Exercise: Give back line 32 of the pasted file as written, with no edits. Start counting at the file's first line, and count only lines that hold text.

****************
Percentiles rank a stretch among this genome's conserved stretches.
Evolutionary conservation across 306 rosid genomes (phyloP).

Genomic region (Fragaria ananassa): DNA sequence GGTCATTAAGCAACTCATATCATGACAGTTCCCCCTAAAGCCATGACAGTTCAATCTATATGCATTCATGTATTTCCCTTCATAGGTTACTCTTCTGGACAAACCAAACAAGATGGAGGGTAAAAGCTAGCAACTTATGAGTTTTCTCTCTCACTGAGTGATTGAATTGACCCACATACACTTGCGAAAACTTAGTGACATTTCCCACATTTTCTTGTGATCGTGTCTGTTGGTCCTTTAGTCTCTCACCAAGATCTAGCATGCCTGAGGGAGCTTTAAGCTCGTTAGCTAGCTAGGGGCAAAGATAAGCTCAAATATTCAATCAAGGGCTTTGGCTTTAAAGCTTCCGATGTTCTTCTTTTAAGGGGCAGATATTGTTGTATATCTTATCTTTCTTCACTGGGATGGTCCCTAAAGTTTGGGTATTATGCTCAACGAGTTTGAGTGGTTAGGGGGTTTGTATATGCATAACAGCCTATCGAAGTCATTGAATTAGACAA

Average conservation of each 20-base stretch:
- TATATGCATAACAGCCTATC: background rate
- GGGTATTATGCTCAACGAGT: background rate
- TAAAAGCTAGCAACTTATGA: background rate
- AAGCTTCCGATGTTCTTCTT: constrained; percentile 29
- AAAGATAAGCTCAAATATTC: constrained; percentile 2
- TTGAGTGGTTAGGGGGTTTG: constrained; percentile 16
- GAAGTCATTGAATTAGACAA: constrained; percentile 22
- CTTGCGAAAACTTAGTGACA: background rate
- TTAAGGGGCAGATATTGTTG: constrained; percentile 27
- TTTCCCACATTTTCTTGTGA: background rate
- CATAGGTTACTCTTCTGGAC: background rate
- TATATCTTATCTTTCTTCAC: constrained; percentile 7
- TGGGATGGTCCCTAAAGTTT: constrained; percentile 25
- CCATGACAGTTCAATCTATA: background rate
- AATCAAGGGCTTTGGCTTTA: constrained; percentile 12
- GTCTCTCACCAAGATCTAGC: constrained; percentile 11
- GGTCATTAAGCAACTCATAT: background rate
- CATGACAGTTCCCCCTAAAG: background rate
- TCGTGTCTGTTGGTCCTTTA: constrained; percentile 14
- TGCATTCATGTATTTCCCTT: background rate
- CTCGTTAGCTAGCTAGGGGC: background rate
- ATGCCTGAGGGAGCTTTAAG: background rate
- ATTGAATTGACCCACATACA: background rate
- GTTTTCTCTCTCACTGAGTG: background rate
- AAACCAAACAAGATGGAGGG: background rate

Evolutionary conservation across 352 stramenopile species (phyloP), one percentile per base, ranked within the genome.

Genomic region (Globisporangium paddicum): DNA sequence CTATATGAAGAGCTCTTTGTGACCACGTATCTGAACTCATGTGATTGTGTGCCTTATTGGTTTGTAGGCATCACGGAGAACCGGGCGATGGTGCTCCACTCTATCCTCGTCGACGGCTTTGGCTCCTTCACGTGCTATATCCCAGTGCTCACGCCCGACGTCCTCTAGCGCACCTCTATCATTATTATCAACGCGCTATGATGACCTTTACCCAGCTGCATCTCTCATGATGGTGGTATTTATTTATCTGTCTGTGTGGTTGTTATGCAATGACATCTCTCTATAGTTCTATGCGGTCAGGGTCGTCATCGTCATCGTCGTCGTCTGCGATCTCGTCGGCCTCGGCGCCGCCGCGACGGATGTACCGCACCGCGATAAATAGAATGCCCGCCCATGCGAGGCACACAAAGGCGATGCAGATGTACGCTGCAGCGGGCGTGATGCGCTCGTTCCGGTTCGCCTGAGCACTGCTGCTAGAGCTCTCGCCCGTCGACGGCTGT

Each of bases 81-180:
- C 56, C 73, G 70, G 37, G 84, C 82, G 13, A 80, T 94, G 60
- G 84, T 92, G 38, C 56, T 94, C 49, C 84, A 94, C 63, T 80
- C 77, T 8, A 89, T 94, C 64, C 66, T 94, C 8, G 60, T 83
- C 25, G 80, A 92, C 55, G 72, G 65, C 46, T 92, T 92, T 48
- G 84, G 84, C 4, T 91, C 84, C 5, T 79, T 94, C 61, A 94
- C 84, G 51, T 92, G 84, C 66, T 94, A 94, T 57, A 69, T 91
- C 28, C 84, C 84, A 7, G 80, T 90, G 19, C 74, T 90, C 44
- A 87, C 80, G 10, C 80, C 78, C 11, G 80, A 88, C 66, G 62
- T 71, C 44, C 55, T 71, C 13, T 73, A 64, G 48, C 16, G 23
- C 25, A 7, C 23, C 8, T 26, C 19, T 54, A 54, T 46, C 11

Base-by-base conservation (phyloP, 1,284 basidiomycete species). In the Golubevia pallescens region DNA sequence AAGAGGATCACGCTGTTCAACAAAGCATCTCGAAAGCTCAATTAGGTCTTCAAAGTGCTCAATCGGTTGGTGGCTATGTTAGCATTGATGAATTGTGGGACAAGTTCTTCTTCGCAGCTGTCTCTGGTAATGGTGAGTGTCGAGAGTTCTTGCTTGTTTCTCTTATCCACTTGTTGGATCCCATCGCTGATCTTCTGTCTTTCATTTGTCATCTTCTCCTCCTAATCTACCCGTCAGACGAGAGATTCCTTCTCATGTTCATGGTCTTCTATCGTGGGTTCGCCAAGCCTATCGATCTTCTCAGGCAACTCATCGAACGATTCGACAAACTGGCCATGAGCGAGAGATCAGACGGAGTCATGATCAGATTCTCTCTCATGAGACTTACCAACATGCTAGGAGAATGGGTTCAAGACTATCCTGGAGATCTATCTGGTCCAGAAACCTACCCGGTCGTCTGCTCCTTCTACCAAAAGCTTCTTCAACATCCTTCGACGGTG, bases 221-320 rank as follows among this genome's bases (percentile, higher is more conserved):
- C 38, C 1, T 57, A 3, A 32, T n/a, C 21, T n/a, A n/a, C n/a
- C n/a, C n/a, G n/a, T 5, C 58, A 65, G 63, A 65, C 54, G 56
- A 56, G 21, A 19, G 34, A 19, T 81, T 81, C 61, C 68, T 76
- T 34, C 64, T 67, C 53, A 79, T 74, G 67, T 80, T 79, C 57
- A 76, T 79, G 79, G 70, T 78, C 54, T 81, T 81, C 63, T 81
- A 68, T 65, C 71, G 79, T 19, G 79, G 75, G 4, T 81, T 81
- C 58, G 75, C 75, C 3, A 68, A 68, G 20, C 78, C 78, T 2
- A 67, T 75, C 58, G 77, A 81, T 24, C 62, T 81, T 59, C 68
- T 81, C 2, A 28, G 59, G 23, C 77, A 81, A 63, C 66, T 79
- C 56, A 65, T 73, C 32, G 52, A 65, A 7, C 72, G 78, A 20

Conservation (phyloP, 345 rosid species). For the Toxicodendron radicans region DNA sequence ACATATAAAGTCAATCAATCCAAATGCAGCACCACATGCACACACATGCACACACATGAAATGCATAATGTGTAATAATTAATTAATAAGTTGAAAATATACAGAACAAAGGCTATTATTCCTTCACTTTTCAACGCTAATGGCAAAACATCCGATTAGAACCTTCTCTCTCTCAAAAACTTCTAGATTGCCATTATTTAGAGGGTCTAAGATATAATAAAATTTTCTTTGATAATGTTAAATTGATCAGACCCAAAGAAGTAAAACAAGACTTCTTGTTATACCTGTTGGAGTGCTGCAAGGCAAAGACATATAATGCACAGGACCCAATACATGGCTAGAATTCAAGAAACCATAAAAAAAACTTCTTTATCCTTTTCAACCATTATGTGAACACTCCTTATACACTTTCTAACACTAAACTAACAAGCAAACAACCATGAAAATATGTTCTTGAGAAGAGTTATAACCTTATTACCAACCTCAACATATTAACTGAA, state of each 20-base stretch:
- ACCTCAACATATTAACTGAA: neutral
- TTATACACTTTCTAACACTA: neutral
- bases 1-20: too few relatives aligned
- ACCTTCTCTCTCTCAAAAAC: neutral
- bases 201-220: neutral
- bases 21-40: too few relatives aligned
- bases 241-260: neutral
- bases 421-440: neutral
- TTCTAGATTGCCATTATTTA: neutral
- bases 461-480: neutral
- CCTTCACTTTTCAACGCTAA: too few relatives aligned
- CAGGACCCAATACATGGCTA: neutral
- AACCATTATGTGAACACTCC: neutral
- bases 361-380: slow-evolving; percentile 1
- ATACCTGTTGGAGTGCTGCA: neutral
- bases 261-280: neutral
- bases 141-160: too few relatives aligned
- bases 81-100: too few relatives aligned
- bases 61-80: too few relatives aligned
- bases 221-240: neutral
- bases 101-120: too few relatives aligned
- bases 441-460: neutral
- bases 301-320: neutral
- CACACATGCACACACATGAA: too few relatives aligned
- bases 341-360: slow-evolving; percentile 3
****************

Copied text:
Each of bases 81-180: